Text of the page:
Media reports addressing Democratic Michigan Gov. Gretchen Whitmer’s proposal to increase the state’s gas taxes frequently left out important historical context, namely that Michiganders voted down a similar proposal in 2015.
That year’s defeat was considered an epic failure and a signal to try a different tactic.
Voters overwhelmingly rejected a proposal in May 2015 increasing a sales tax that would have gone toward fixing many of the states’ roads. Citizens rejected the measure 80 percent to 20 percent, leaving officials wondering how to raise funds for infrastructure improvements. Reports detailing Whitmer’s plan to implement a 45-cent gas tax increase ignored voters’ past opposition to such increases.
The increase is expected to generate roughly $2 billion a year in additional revenue for roads, according to media reports. Whitmer, a Democrat who ran on fixing Michigan’s roads, presented her idea to lawmakers Tuesday during a joint meeting of the state House and Senate appropriations committees. She staked her political campaign on fixing “the damn roads,” though she refused to explain what solutions were in the offering.
Whitmer’s position appears to conflict with her past positions on a sales tax, according to James Hohman, director of fiscal policy for Mackinac Center, a free market think tank based in Michigan. (RELATED: ‘Terrible Idea’: Michigan’s Democratic Governor Pushes An Enormous Gas Tax Increase)
“Her basic thing is that she wanted more money for the roads, but never came up with a plan. It seems to be inconsistent with her policy right now,” Hohman told The Daily Caller News Foundation.
He was referring to a debate in 2018 where Whitmer called claims of her willingness to drastically increase gas taxes ridiculous.
One of his colleagues, Michael LaFaive, published an article Tuesday laying out other ways to address infrastructure spending. Lawmakers can raise the gas tax and simultaneously reduce income taxes elsewhere. Such policies allow lawmakers to create a type of user fee for roads, LaFaive argued.
There are other glaring problems with Whitmer’s proposal. Incrementally increasing the gas tax by 45 cents would cost more than 22,500 private sector jobs and raise just under $2.5 billion annually within the next four years, he notes. It would also increase government employment by 6,300 jobs. LaFaive is the senior director of the Morey Fiscal Policy Initiative.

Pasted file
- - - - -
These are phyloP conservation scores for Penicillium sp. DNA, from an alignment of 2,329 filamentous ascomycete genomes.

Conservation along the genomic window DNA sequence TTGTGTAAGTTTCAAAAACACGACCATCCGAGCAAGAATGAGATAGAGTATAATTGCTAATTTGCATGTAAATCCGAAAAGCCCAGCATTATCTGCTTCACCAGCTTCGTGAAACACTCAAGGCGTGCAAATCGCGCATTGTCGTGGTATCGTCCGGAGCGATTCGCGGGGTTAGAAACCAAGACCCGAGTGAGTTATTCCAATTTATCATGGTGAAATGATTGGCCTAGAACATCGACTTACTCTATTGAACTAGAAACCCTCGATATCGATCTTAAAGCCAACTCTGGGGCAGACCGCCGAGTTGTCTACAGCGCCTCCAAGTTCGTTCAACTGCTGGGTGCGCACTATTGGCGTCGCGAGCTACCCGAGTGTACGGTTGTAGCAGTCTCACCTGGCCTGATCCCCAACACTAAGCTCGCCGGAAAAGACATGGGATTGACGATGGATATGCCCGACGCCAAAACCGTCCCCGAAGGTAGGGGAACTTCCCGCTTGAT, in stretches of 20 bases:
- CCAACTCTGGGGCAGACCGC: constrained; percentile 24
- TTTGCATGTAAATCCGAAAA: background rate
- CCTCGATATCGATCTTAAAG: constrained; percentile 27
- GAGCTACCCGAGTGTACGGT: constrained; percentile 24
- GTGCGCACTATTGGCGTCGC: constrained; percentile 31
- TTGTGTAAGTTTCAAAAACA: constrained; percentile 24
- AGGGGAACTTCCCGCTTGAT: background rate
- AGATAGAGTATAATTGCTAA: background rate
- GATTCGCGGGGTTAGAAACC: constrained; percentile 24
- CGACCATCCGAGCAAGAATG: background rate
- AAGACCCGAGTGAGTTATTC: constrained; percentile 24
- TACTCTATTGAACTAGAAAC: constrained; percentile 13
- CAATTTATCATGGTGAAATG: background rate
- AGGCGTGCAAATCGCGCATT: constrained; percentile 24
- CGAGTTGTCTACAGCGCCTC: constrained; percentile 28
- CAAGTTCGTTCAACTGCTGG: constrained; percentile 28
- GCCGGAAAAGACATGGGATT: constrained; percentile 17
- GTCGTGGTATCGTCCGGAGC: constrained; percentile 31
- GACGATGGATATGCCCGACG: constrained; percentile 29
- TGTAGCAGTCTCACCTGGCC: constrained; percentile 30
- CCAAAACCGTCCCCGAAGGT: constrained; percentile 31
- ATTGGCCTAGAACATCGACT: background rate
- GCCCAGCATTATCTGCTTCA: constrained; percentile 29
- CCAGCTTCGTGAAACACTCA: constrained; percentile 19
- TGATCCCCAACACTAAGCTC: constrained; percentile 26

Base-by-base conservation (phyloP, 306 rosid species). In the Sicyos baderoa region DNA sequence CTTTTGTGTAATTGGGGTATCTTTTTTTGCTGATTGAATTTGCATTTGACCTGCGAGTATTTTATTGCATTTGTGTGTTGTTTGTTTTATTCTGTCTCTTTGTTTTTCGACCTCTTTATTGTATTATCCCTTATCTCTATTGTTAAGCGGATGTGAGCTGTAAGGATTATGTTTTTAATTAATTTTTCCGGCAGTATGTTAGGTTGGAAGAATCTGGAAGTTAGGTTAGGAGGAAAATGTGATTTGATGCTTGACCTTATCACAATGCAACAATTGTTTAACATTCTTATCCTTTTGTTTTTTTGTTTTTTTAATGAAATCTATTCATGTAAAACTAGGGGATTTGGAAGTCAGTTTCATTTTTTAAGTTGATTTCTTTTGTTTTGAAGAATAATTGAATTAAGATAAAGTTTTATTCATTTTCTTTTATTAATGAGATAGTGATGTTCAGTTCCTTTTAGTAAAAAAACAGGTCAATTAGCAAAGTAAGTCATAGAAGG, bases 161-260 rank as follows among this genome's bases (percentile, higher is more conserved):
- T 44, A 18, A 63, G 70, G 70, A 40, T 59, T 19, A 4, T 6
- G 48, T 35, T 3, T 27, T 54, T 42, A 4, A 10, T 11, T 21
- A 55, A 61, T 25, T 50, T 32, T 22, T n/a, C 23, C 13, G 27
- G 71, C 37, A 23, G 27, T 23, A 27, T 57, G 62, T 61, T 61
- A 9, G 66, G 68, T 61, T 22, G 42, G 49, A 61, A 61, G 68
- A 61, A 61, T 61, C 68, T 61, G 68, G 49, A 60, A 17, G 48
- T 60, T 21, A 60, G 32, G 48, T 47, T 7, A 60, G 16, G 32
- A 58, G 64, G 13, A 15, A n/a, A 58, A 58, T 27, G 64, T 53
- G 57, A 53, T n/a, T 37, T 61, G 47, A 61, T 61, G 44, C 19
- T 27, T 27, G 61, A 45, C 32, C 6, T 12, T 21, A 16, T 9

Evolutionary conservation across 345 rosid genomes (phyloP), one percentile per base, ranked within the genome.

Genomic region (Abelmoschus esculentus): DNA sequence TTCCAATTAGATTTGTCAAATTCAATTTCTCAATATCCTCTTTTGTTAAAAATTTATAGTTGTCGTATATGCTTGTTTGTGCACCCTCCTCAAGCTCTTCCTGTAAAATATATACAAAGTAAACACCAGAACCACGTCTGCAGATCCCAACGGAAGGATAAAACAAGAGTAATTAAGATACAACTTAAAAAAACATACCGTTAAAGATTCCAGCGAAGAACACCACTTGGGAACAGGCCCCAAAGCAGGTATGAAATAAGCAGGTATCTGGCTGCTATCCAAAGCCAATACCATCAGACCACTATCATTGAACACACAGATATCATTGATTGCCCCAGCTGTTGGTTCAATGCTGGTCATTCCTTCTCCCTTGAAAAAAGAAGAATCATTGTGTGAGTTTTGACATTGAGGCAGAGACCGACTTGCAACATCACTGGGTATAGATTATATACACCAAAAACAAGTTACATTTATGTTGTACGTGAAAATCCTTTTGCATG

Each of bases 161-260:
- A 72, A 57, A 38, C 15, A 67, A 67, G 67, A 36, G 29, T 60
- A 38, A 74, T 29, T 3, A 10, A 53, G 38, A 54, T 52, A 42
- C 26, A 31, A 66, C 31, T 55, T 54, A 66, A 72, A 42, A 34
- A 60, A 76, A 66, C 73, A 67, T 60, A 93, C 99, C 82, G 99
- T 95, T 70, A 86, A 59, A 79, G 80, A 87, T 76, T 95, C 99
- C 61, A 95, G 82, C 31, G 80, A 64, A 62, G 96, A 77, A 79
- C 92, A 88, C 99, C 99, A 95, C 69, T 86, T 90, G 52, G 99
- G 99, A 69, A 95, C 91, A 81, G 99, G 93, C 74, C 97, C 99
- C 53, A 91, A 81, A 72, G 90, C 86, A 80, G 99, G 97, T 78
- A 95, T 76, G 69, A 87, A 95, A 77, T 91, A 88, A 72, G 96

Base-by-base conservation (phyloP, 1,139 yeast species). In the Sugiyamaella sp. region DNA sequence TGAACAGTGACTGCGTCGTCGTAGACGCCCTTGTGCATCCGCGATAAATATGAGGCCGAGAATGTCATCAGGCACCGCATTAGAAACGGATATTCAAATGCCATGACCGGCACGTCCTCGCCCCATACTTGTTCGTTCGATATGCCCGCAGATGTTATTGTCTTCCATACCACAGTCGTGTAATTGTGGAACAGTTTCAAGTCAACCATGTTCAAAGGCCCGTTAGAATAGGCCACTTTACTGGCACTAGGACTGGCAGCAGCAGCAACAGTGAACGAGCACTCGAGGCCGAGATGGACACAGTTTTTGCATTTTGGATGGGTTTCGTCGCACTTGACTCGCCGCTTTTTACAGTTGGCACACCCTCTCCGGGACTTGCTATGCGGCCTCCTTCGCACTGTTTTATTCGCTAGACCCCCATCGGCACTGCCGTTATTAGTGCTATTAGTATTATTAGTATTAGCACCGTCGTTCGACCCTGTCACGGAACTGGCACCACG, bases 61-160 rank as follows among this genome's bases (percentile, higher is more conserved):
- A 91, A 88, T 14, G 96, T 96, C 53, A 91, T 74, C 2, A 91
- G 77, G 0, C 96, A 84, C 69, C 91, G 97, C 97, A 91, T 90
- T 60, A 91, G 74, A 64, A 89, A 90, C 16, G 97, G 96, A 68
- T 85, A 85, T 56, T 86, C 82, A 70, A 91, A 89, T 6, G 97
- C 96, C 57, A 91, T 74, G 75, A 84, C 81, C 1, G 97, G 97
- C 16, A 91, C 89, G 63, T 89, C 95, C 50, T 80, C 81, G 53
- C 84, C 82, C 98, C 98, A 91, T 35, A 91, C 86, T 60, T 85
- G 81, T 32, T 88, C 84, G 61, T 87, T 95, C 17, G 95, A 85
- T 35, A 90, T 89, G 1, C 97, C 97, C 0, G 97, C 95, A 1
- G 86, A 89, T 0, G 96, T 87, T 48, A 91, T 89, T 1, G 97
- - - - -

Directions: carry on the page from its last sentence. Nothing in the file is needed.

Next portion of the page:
Conservatives are trashing Whitmer for using what they consider bait-and-switch tactics on Michigan taxpayers.
“Proposing to raise taxes on families by this much is a losing idea. Our roads are in disrepair,” Tony Daunt of the Michigan Freedom Fund told TheDCNF, noting that such an increase would amount to forcing every Michigander to pay what amounts to an extra $5 for every 10 gallons of gas they pump. “It’s offensive,”
Whitmer’s idea comes almost two years after former Democratic California Gov. Jerry Brown signed a law in 2017 imposing a 12-cents-a-gallon increase on citizens and raising the tax on diesel fuel by 20 cents a gallon. It also implemented an additional charge to annual vehicle license fees ranging from $25 to $175 depending on the car’s value.
California ranks seventh highest in the country when it comes to total taxes and fees, according to figures calculated by the American Petroleum Institute. Michigan’s increase would bring the gas tax from the 26-cent-per-gallon gas tax to 71 cents per gallon, making it the state with the highest gas tax in the country.
Whitmer’s office has not yet responded to TheDCNF’s request for comment.
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